Depending where it is made, the regulations for rum-making can vary widely. These differences in production and aging techniques can yield an incredibly broad, and confusing, universe of rums. But understanding where and how your rum is made can enhance the enjoyment of your next pour.
What is rum?
Producers agree on at least one criterion: rum is a product of sugar cane. It’s a spirit distilled from fresh cane juice, molasses, sugar crystals, or a combination of the three.
Where is rum made?
Just about everywhere! That said, rum production often is associated with the Caribbean islands, where sugarcane grows easily and rum-based cocktails are iconic diversions. But the spirit is made all over the world, with notable rums produced on almost every continent.
How is rum made?
In general, rum is made by fermenting fresh-pressed sugar cane juice, cane sugar or its byproducts (most commonly molasses) with yeast, then distilling it.
That distillate then is barrel-aged. This includes white or silver rums. Compared to other white spirits, which may never see the inside of a barrel, many white rums are aged in stainless steel tanks or in barrels, which add body and mellow character, and then may be filtered to remove the color. Depending on where it’s made, the label may say blanco, blanc or even carta blanca.
For aged rums, the distillate spends months or years in oak barrels, and emerges with notable layers of brown sugar, caramel and spice.
Producers often blend rums of various ages (single vintage bottlings exist, but are far less common). In many countries, like Barbados and Jamaica, the age statement refers to the youngest rum in the bottle. Others use an average age, while solera (fractional blending) age statements usually refer to the oldest rum in the bottle. To add to the confusion, some producers may also use vague age-statement terms (X.O., añejo, or simply “aged”) that may not have a specific meaning.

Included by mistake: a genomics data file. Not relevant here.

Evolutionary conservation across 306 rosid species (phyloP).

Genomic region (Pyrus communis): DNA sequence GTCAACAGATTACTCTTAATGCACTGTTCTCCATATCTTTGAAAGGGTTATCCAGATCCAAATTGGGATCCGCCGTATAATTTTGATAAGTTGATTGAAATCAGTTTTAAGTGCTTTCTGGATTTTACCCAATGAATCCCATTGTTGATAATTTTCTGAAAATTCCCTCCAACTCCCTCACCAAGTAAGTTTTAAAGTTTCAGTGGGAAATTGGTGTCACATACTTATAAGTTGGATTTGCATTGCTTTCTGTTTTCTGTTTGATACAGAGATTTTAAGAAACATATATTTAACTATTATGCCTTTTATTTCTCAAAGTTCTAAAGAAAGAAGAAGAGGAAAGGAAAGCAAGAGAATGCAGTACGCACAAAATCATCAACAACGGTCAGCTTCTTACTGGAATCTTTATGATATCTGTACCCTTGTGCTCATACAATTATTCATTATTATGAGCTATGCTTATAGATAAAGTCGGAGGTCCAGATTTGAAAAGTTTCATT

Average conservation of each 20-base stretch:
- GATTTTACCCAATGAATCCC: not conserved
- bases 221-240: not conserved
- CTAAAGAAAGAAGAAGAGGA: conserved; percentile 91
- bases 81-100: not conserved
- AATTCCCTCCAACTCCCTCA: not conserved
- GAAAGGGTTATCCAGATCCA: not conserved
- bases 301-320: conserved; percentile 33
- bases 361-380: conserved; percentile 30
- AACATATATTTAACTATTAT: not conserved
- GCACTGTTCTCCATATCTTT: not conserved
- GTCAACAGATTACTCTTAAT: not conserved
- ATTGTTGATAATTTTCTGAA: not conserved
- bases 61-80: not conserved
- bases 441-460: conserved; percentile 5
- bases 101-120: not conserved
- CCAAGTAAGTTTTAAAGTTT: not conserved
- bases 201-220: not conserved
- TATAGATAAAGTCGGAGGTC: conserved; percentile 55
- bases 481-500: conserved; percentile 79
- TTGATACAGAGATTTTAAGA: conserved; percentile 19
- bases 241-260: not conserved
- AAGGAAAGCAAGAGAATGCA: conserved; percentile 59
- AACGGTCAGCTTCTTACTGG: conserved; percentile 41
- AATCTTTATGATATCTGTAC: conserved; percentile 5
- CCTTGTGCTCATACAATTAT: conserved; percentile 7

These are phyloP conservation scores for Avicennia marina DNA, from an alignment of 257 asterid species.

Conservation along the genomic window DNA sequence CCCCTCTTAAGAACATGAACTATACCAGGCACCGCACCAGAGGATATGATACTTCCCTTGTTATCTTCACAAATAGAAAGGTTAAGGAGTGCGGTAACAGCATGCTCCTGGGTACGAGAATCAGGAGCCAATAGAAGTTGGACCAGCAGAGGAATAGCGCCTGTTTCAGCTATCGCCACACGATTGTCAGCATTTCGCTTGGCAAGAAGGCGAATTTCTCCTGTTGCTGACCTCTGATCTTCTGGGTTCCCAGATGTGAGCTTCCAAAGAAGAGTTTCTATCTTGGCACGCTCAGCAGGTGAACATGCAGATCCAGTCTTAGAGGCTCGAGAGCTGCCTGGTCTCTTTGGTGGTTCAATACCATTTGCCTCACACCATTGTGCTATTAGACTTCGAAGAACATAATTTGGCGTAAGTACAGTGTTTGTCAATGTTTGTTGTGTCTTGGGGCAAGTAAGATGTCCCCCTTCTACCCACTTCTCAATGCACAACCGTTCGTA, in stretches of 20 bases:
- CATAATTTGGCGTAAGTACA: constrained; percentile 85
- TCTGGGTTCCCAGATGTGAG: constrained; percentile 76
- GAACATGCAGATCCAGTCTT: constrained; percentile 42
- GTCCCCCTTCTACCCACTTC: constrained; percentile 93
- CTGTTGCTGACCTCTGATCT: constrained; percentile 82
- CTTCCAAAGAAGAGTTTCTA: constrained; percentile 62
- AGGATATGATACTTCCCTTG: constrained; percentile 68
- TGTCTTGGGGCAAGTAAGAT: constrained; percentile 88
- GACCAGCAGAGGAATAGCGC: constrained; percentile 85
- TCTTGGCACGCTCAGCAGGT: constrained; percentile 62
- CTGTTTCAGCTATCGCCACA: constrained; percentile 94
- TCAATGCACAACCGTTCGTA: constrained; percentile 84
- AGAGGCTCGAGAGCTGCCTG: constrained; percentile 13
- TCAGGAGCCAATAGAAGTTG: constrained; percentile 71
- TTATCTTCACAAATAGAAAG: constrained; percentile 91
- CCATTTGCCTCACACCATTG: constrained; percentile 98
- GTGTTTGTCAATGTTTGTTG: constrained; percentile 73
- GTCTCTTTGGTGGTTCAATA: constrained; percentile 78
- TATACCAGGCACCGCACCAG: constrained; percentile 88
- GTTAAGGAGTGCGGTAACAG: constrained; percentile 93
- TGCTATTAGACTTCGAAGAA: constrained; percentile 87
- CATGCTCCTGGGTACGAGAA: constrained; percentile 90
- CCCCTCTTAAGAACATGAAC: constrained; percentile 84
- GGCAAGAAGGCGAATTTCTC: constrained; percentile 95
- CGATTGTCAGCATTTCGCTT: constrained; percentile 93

Aged rums can appear golden and bright or have darker amber hues. Coloring is sometimes added to younger rums to create either gold rums or inky-dark black rums. Flavorings also are added to some rums, like spiced rum or flavored rum varieties.
Before bottling, the rum may be proofed (diluted with water down to a palatable strength). Others are bottled at barrel strength/cask strength, with no water added; some are bottled at deliberately high alcohol levels and sold as “overproof” or Navy Strength. The latter are often favored to float on top of tropical cocktails, whether to add extra aroma, power or to ignite for visual effect.
What affects the flavor of rum?
Pretty much every step outlined above affects the flavor in some way. However, distillers say the following factors can impact rum flavor in particularly significant ways.
Fermentation: Fermentation accounts for “at least 50%” of a rum’s flavor, estimates Ben Jones, managing director of Caribbean rum importer/marketer Spiribam. He points to the French-style rums that he deals with in countries like Martinique, where fermentation yields flavor profiles so unmistakably distinctive, “it’s like a thumbprint,” whether fruity, floral, or grassy and vegetal. “The aromatics, the character, the complexities—you get them in fermentation,” says Jones.
Because of its importance, rum-makers are strategic about selecting yeast for the fermentation process, whether commercial or cultivated over generations as proprietary strains.
Some rum-making traditions use specific methods for fermentation: Jamaican rum uses dunder, a portion of stillage left over from a previous batch of rum, to jump-start fermentation. This builds a funky, banana-like flavor known as hogo. Meanwhile, many Haitian rums are allowed to ferment using naturally occurring wild yeast.
Distillation: Whether using pot stills (for a more robust spirit), column stills (for a lighter style), or a combination of the two, distillation amplifies the flavors created during fermentation.
“Fermentation creates fruity notes like banana, coconuts, tropical fruit,” explains Ian Burrell, global rum ambassador and co-creator of Equiano, which marries rums made in Mauritius and Barbados. “When you distill, you’re concentrating those flavors that have naturally arisen.”
Barrel aging: The spectrum of aging techniques can be quite wide. New or used barrels may be employed, and barrels that recently held other liquids can be used to create cask finishes. The length of time in the barrel may also vary. All this contributes to the dazzlingly wide variety of rum styles.